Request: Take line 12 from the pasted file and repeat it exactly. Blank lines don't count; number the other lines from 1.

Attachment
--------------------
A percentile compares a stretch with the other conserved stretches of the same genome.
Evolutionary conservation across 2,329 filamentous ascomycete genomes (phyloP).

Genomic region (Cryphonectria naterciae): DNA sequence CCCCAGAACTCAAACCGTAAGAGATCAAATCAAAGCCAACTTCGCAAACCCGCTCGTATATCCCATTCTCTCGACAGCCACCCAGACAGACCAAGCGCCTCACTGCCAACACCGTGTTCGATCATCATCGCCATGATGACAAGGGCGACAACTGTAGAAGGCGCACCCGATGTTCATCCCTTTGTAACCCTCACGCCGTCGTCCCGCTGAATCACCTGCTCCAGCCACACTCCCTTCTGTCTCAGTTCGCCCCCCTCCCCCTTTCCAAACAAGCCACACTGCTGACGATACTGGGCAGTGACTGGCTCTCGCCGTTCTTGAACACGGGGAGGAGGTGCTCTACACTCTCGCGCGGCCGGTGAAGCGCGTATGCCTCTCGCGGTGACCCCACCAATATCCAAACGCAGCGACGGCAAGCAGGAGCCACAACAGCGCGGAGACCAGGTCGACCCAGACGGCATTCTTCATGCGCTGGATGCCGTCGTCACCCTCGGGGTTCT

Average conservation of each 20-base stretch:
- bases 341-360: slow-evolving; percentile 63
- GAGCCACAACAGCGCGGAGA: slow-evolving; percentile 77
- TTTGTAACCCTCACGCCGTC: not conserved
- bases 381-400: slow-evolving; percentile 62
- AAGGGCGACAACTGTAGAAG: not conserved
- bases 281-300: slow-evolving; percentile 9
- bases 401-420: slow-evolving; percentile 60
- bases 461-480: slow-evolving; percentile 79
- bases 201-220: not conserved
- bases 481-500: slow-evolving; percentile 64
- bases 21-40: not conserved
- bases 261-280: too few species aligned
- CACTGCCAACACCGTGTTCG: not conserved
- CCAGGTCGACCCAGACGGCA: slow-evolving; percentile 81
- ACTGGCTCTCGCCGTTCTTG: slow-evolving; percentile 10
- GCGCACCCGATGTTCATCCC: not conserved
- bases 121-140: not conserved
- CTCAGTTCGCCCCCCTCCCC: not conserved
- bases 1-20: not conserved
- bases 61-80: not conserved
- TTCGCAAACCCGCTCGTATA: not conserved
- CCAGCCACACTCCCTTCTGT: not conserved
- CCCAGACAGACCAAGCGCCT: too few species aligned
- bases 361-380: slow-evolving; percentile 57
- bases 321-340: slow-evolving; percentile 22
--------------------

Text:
- bases 461-480: slow-evolving; percentile 79